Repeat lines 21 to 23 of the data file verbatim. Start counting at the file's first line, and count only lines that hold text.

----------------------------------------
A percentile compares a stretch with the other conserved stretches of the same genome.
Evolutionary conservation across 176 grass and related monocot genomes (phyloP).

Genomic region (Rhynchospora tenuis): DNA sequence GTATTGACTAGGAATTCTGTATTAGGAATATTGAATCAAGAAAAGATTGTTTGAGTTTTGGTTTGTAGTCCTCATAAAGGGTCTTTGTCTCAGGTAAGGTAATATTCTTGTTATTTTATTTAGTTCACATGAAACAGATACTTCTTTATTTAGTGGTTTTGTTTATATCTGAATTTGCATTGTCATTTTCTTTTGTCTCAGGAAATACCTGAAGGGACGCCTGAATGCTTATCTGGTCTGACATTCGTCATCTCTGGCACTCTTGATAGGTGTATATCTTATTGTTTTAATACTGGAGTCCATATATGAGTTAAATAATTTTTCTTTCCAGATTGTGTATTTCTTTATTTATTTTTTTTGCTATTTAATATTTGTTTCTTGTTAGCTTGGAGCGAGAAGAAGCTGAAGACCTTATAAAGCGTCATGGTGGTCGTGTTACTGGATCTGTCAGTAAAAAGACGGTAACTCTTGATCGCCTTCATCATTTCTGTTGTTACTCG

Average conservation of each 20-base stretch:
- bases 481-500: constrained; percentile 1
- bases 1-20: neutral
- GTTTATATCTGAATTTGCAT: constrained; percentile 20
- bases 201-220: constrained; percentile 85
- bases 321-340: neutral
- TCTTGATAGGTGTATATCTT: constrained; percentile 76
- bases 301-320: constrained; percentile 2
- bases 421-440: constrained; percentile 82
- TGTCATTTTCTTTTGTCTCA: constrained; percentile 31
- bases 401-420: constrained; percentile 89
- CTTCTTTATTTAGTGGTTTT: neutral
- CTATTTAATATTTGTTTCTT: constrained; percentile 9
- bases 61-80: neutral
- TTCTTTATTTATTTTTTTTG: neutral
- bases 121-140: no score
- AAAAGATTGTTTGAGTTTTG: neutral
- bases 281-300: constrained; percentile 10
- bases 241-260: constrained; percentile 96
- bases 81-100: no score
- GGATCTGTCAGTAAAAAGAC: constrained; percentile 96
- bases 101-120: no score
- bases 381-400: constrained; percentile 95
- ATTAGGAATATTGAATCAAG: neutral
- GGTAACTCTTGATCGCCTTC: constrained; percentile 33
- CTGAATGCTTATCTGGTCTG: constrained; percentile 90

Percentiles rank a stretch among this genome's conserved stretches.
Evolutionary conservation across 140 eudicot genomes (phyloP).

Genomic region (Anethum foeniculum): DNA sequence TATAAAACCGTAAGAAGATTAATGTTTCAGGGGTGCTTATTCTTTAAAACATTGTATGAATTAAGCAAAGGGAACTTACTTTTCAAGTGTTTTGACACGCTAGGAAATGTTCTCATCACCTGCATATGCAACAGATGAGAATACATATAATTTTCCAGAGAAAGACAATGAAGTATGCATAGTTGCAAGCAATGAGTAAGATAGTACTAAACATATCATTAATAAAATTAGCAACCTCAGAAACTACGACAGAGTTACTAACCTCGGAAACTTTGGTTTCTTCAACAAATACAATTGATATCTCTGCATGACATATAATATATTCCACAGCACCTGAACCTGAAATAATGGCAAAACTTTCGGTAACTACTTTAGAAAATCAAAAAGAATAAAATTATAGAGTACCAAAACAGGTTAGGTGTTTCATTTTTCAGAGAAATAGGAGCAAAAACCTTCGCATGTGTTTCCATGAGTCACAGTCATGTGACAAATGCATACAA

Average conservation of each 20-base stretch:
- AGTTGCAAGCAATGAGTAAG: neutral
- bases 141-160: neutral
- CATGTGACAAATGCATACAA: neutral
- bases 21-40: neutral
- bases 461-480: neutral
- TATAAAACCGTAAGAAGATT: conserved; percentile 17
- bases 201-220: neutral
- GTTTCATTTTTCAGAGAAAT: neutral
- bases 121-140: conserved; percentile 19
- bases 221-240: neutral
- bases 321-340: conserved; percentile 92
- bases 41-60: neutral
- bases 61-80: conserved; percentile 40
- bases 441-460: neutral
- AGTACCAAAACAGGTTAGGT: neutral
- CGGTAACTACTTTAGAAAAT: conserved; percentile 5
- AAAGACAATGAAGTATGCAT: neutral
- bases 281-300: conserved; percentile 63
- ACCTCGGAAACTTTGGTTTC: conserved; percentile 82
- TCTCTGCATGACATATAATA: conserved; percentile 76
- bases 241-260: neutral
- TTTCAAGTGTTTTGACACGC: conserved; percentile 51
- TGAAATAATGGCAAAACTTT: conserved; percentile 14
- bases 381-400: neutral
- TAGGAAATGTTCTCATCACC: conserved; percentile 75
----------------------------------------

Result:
- bases 281-300: constrained; percentile 10
- bases 241-260: constrained; percentile 96
- bases 81-100: no score